Joanna Hogg makes a semi-autobiographical film starring Tom Burke, Honor Swinton-Byrne and Tilda Swinton
Dir/scr. Joanna Hogg. UK. 2019. 110 mins.
There seems little doubt that The Souvenir is a brilliant little gem, a rigorously-authentic, highly-personal and admirably-open memoir by a British director whose reputation is as slow-burning as her films. There’s also little doubt, though, that The Souvenir will resonate very differently with audiences, and that’s a large part of why Hogg’s openness is so laudable, and the jewel she has made so multi-faceted. In a fractured Britain, where the privileged middle-class setting she recalls has long since been derided, she risks easy judgement – resulting in both dismissal and rapture, a weight for this delicate film. Overseas, the pinpoint specificity of her setting and characters will not be understood in the same way. To sink into her world, though, is to be open to all her senses.
This portrait of the artist as a yong film-maker will certainly stand the test of time.
While Hogg has clearly delved into her own life in films Archipelago and Unrelated (less obviously so in her most recent and more experimental Exhibition), The Souvenir is nakedly personal. And she’s found a muse, her alter-ego, in young actor Honor Swinton Byrne, the daughter of Tilda, who, as an unknown actor, appeared in Hogg’s graduation film Caprice and plays Byrne’s mother here. Perhaps it’s the impeccably-recalled setting of London in the 1980s, or the appearance of Tilda Swinton, or the fact that Hogg is so clearly an artist at work, that Souvenir feels so much like a part of the same world that brought us Derek Jarman and My Beautiful Laundrette.
Byrne plays Julie, a naive, sheltered, middle-class photographer and aspiring film-maker in 1980s London. She’s been in Sunderland taking photographs of a city which has been devastated by the closure of the shipyards – as Hogg herself once did – and talks animatedly of a story for a film which doesn’t seem terribly authentic but gets her into film school nonetheless. Her intensity also attracts the attention of Anthony (a magnificent Tom Burke), who she meets at a party and is instantly drawn to.
“You’re lost and you’ll always be lost,” this peculiar man, who apparently works in the Foreign Office, tells her. The privileged Julie, who has a tendency to dress like Lady Di and is described by one friend as a “trainee Rotarian”, can be infuriatingly passive, and her inaction also drives her to uncomfortable places which she nonetheless enjoys. She’s from a family of means and lives in an apartment in Kensington where she rents out a room. Swinton plays her country-posh mother, all tweeds and Hermes scarves.
Julie and Anthony embark on an intense affair. He buys her black suspenders from Paris and she doesn’t really know how to wear them. He shows her Fragonard’s painting ‘The Souvenir’ at the Courtauld Collection. He moves in but seems to be constantly in need of cash. It turns out he’s an habitual heroin user and soon Julie is supporting him with handouts from her mother; later she drives him to his drug dealer to spend these cash bungs on the heroin he craves. In the background, there are IRA hunger strikes and Jona Lewie sings ’Can’t You Stop The Cavalry’. Much of the film seems to take place over Christmas, or perhaps time is standing still. Certainly, the hunger strikes and the Libyan hostage drama which is also referenced took place years apart.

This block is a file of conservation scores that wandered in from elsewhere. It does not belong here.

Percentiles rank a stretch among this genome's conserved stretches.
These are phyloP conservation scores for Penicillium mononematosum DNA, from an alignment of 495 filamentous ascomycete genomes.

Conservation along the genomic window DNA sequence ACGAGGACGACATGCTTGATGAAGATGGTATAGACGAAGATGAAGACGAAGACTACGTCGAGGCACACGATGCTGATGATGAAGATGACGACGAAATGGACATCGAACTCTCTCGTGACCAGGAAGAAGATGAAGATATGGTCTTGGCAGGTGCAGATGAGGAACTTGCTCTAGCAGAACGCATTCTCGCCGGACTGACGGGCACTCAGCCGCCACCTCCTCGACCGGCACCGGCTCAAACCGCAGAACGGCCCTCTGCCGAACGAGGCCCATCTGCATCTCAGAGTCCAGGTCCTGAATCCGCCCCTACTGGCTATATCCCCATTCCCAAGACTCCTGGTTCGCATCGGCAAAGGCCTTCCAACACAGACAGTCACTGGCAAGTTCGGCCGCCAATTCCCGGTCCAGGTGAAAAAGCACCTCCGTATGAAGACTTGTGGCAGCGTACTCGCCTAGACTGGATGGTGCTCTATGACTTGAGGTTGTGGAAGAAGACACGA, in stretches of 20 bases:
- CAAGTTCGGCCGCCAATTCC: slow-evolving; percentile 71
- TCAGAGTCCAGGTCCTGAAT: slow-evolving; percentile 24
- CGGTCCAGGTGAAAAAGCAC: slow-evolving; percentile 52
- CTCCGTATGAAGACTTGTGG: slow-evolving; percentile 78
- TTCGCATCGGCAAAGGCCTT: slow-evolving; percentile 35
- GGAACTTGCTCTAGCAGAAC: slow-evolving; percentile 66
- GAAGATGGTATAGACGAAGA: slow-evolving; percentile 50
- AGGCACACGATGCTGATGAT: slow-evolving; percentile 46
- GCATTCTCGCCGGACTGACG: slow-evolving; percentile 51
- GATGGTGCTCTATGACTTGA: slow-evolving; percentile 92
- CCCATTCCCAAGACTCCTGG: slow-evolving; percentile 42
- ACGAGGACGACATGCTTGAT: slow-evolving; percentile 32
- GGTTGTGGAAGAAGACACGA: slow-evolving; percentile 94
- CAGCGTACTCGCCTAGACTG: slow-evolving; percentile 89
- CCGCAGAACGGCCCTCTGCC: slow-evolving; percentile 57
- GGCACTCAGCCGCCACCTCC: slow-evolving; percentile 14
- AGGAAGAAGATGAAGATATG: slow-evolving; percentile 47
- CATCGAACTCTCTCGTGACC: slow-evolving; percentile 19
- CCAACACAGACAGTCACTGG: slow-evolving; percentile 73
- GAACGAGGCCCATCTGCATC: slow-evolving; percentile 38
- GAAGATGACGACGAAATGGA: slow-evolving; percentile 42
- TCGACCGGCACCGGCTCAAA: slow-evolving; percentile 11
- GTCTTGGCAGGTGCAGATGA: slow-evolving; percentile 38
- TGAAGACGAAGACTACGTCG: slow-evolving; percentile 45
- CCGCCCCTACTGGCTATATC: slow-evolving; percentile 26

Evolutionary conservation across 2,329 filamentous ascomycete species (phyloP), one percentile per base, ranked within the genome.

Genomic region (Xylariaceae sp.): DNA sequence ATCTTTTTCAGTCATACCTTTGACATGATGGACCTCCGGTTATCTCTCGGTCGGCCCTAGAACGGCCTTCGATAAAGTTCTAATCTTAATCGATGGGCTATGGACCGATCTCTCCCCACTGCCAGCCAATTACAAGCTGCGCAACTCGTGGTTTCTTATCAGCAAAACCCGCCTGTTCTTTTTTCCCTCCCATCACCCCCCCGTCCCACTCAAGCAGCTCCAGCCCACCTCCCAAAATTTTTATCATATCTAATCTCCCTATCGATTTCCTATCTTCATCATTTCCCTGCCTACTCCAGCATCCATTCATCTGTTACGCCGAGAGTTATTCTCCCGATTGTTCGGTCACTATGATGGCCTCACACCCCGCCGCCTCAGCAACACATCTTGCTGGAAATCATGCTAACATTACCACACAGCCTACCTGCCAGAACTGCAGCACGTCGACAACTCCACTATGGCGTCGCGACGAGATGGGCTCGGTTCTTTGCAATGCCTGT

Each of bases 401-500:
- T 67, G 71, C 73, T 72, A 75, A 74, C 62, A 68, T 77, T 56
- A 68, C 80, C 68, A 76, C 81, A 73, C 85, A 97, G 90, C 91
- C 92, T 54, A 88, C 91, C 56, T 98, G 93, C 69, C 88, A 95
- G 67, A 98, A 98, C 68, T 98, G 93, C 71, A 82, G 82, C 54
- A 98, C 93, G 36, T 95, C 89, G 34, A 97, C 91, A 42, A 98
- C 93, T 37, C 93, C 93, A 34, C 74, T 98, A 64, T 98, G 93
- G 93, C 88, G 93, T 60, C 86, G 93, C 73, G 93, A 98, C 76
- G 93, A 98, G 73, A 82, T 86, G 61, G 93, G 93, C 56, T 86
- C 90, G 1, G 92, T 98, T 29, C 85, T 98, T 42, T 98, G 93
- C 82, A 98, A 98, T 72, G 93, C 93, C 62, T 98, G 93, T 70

Like Julie, the audience never gets the full picture. Anthony is charming, he’s supportive. He’s also a little abusive and controlling. Pretentious even, with his over-sized greatcoat, love of the opera, trips to Venice and La Fenice, and his alleged Oxbridge arts degree. He’s completely different from her film-maker friends and she’s happy to allow him a driving seat in her life. Julie doesn’t know what she wants. She’s a bewildering mix of apathy and ambition, shy and soulful, undisguised and open.
Souvenir is a complex piece. On top, the story, the performances. But the soundtrack and editing gently folds the viewer back in time and holds you there. The camerawork is extremely precise. There’s a repeated cut to a landscape which acts as a re-set, allows the film to breathe. This, and the upcoming Souvenir Part 2, which has already been announced with Byrne and Robert Pattinson co-starring, is a truly ambitious work, delving into the core of an artist with very little fear. The headline-grabbing casting of Swinton and her daughter might have been a drag on the delicate Souvenir, if Byrne’s performance wasn’t so lovely, and if Tom Burke hadn’t delivered such a memorable creation. And, mostly, if Hogg wasn’t in total control of her film.
Every image, every tableau here, has been carefully assembled in a film that plays fluidly, yet, like Julie, almost tentatively. You see her in the way this film is made by her future self. Souvenir, which was executive produced by Martin Scorsese, won’t be to everyone’s taste: it needs to sink in. And it’s very specific. But the devil is in those details: it’s in the tiny moments of truth. This portrait of the artist as a young film-maker will certainly stand the test of time.
Production company: JWH Films
International sales: Protagonist
Screenplay: Joanna Hogg
Producer: Luke Schiller
Cinematography: David Raedeker
Production designer: Stéphane Collonge
Editing: Helle Lefevre
Main cast: Honor Swinton-Byrne, Tom Burke, Tilda Swinton